Shortly afterward CFPUA staff began to seek DEQ’s help to get GenX investigated and regulated by the state.13

On May 3, 2017, DEQ Assistant Secretary Sheila Holman was informed about GenX in the Cape Fear River in a meeting with CFPUA.14

On June 8, 2017, the issue was brought to the public’s attention when the Wilmington StarNews published the first report in its “Toxic Tap Water” series on the Cape Fear River contamination.15

DEQ Secretary Michael Regan said he did not learn of GenX in the Cape Fear River until early June.16

How was the state health goal for GenX derived, and why was it changed?

On June 8, 2017, the day the StarNews exposé was published, the N.C. Department of Health and Human Services (DHHS) issued a health goal for GenX of 71,000 nanograms per liter (ng/L, also referred to as parts per trillion or ppt). DHHS said the goal was based on information from the European Chemical Agency, derived from a “2-year rat chronic toxicity/carcinogenicity study,” calculated for drinking water intake by bottle-fed infants, and weighted according to uncertainty factors. A DHHS health goal is a “non-regulatory, non-enforceable level of contamination below which no adverse health effects would be expected over a lifetime of exposure.”17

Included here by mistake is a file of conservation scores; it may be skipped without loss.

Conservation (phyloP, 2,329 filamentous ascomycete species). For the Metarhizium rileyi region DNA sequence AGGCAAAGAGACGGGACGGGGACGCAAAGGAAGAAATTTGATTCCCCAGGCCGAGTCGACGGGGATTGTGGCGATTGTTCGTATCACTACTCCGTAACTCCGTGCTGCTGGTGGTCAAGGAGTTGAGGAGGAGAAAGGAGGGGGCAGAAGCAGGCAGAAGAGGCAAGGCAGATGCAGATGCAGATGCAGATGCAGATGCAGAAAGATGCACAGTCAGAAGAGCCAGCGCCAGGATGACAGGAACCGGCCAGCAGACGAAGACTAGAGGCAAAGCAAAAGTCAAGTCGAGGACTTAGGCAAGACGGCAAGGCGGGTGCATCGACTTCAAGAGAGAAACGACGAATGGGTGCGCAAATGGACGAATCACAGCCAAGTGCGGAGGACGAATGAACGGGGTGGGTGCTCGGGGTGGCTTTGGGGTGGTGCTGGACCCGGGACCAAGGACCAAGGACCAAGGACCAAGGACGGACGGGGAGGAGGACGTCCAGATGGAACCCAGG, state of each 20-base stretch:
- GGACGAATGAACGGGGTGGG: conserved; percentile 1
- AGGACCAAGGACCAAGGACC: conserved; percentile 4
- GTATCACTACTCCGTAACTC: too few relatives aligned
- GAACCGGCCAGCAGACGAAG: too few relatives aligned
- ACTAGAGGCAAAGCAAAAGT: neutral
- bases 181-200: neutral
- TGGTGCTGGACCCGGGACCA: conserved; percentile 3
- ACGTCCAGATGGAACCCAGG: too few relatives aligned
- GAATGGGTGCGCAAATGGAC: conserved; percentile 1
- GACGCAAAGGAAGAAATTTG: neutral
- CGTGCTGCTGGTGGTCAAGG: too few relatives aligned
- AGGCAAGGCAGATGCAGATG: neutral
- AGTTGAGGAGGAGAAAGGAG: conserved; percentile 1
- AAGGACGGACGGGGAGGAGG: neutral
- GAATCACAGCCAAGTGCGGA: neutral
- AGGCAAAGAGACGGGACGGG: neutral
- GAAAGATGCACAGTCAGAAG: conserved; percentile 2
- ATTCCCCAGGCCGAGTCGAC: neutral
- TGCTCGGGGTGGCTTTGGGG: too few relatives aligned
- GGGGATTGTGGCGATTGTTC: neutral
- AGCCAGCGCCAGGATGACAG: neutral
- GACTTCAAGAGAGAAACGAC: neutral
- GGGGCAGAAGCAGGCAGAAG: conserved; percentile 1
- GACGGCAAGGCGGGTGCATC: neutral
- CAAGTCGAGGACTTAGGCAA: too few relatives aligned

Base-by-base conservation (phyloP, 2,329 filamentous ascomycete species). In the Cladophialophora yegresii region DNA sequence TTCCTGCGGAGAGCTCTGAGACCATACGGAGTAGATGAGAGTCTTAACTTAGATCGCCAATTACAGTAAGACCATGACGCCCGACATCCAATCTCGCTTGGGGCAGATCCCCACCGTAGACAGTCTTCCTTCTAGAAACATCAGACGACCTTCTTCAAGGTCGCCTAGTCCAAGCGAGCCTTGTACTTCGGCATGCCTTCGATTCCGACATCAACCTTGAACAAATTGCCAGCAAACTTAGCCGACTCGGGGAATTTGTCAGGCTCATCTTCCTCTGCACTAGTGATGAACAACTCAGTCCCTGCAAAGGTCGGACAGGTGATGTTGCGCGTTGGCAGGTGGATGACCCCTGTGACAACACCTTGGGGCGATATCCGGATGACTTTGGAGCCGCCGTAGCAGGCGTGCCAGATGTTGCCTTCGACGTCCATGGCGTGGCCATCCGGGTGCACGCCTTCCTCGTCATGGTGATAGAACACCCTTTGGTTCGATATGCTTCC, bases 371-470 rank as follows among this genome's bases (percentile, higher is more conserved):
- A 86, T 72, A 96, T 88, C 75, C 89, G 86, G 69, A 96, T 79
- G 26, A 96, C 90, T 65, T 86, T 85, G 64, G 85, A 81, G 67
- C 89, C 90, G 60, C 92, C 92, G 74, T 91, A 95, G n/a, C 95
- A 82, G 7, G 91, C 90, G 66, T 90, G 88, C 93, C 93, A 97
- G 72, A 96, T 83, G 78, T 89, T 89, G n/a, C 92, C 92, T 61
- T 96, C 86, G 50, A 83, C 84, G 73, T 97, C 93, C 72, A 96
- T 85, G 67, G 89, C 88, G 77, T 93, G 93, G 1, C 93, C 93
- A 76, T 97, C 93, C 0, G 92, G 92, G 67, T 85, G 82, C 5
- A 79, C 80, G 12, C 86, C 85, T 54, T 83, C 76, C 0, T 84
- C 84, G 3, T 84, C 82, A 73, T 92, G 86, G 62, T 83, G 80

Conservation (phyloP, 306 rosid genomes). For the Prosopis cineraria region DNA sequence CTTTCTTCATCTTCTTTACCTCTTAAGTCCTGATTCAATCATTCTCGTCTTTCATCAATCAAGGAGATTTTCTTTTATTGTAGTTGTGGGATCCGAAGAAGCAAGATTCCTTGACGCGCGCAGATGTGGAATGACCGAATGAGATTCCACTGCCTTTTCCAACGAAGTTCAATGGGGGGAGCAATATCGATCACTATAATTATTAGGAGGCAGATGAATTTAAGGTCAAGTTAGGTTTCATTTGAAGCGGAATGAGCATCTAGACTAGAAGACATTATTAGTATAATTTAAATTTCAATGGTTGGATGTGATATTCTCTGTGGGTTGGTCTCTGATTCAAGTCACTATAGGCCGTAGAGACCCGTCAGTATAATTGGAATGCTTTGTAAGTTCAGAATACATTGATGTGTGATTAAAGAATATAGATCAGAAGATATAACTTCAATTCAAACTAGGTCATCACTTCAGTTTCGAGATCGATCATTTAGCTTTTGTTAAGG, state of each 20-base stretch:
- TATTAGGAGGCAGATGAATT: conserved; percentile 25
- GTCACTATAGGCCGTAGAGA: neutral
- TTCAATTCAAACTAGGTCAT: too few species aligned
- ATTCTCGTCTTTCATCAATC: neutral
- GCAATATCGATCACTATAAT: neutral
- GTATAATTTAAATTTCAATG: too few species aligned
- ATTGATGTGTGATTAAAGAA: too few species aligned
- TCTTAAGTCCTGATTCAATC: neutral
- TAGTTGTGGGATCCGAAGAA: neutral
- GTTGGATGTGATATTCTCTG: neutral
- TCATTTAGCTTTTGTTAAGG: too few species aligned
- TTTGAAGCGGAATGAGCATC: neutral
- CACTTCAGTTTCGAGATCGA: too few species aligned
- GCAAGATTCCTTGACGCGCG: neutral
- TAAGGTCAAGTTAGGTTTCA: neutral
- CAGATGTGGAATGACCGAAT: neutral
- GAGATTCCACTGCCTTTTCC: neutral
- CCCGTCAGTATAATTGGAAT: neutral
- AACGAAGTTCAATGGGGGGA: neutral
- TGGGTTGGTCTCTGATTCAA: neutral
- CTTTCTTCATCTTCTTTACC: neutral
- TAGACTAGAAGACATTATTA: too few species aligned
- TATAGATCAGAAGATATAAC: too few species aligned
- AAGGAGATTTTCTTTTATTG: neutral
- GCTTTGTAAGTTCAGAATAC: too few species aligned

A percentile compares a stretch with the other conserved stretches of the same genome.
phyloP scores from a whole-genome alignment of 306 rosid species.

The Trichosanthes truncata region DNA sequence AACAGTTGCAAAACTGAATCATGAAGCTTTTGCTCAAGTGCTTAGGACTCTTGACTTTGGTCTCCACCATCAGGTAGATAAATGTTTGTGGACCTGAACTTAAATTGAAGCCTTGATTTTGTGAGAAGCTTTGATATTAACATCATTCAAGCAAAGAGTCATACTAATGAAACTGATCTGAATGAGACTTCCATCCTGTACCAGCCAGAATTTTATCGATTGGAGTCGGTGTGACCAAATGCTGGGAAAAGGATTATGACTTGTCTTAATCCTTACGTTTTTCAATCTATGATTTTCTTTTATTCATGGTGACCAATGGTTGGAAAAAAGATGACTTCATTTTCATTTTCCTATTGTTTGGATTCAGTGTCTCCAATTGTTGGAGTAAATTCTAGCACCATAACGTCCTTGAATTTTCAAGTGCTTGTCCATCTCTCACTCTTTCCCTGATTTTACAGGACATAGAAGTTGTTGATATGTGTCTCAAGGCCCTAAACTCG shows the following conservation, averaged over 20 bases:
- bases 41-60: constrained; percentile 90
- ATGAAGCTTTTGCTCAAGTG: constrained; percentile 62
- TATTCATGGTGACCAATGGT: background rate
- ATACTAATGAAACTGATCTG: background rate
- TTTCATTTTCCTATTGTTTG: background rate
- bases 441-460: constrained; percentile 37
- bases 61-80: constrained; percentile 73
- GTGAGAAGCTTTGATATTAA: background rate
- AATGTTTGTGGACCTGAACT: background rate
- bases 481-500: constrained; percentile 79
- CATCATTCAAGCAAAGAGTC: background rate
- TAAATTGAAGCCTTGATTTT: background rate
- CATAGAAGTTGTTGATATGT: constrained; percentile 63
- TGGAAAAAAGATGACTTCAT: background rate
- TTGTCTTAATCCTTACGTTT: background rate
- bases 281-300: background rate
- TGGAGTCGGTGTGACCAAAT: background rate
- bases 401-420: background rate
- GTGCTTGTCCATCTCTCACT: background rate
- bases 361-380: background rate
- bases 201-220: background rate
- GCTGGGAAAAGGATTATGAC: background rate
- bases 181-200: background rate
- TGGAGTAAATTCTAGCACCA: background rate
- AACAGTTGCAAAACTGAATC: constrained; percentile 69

Shortly afterward, on July 14, 2017, DHHS announced it had dramatically lowered the health goal for GenX to 140 ng/L. This news came on the same day DEQ released results of its testing for GenX along the Cape Fear River from June 19 to July 9.18

DHHS said this new goal was derived from a different study, based on GenX effects on the livers of mice. The same adjustments are used with two important changes: it is given an additional weight factor of 10 because the study used was a subchronic toxicity study rather than a chronic toxicity study, and it is weighted further on an assumption that only 20 percent of potential GenX exposure could be from drinking water (allowing for other contamination routes, such as air, dust, soil, or food).19